- Well refined
- Long treadwear warranty
- Excellent dry and wet performance
- Lacks a bit more feedback
- Snow performance isn’t the best, especially on packed snow
#6. Firestone WeatherGrip
The last of the all-season options for your Maxima is a model from Firestone. It’s the WeatherGrip, which is a direct competitor of the previous tire, and it does some things better while others are not.
In dry conditions, the WeatherGrip is decent, but it’s not a class-leading tire. The grip and traction levels will be fine for most drivers, and the tire won’t struggle to put the power down. This means that you won’t notice any slip or understeer, which is what most people need. With that said, the levels aren’t too high, so you won’t have a lot of room to push it. The handling also isn’t something marvelous. It’s responsive enough with not a lot of feedback, so it lands somewhere in the middle of the class.
Wet is where the WeatherGrip seems to do a slightly better job. The traction is very good, and the tire minimizes slip even if you decide to accelerate a bit enthusiastically. It goes around corners quite well, but the grip isn’t very high, so you can get it to understeer if you push it hard. The braking distances are quite short and better than most of the other tires in this segment. In harsh rain, the aquaplaning resistance is excellent, so the stability won’t be compromised.
The WeatherGrip comes with the 3PMSF rating, so it’s a pretty solid performer in winter conditions. It can deal with packed and unpacked snow easily and deliver plenty of performance. You can drive in slightly deeper snow, and even though you’ll notice a bit more slip, the tire will be fine. Surprisingly, the tire is usable on ice. Don’t get me wrong, it’s far from a winter tire, but it should suffice if you need to rely on it.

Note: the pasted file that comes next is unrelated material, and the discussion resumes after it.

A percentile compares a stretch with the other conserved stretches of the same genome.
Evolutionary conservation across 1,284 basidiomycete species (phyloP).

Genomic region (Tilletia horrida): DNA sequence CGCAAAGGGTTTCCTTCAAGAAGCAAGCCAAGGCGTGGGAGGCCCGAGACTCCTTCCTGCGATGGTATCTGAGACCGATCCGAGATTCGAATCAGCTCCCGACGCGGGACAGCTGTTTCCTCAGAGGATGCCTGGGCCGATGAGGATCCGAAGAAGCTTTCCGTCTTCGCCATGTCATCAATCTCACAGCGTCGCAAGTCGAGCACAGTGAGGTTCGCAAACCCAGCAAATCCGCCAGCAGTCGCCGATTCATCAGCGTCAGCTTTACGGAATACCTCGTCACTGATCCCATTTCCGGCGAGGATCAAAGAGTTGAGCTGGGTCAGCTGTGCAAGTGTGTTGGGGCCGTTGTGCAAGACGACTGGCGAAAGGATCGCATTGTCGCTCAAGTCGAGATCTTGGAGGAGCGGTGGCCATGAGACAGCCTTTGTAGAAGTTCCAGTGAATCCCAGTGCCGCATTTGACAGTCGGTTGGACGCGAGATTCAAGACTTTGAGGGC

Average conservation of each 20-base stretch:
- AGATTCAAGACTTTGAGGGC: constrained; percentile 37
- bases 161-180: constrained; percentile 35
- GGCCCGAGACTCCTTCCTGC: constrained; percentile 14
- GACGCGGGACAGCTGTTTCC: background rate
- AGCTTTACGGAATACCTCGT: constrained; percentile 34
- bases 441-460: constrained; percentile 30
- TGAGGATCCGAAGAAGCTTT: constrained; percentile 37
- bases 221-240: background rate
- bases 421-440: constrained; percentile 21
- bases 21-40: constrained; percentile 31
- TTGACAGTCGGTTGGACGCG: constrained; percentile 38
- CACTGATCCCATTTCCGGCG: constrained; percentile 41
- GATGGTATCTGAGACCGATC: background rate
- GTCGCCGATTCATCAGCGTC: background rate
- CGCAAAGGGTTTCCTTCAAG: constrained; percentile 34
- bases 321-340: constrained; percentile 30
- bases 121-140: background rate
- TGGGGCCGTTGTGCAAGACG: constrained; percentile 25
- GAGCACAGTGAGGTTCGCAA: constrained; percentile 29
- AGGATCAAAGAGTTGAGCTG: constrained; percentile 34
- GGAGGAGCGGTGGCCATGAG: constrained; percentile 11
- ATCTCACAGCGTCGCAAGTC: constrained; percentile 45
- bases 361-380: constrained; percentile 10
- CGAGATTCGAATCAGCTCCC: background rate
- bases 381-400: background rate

In terms of refinement, there are two sides to the WeatherGrip. On the positive one, you’re looking at pretty decent comfort levels. It irons a good amount of smaller road imperfections, and it can absorb larger blows well. You may notice some vibration, but it’s not terrible. The noise levels, on the other hand, aren’t the best. I wouldn’t classify it as the loudest tire in the mid-range segment, but you’ll hear it, especially at highway speeds.
Even though there is a step down in the warranty over the previous model, this one still does a good job. The WeatherGrip comes with a 65,000-mile treadwear warranty, putting it above some premium tires.
- Marvelous snow performance for an all-season tire
- Excellent aquaplaning resistance
- The comfort levels are pretty high
- Among the more expensive options in this class
- The treadwear warranty is behind some of its competitors
#7. Michelin X-Ice Snow
You can probably guess that a tire that has snow in the name is made for winter performance. The X-Ice Snow is an excellent model for your Maxima if you’re after one of the premium winter options.
Winter doesn’t always mean snow, so you’ll need to drive on dry roads as well, something that the X-Ice Snow can deliver. The tire’s grip and traction levels are pretty good, and it won’t struggle in normal driving conditions. You can push it a bit, but you’ll notice that it’s not a performance-oriented option. This shows with the handling as well. It’s responsive enough, considering it’s a winter tire, while the feedback is average at best.
The wet performance of the X-Ice Snow is quite impressive. There’s plenty of traction on damp roads, which will help eliminate any slip, while the cornering grip is enough to eliminate any under or oversteer. With that said, you can get too aggressive, and the tire will let go of the road, so keep that in mind if you’re planning on pushing it on a twisty road. The V-shaped tread pattern does a phenomenal job of evacuating water, resulting in excellent aquaplaning resistance.
There’s snow in the name, so the X-Ice Snow should be good in snowy conditions, right? Yes, the tire delivers on this front. Regardless of whether we’re talking about lighter or harsher conditions, the tire’s ability to deliver traction is excellent. Even in deeper patches, you won’t notice it slipping too much. It deals with packed snow very well, and there isn’t a massive performance drop like with some of its rivals. Surprisingly, it’s even usable on ice.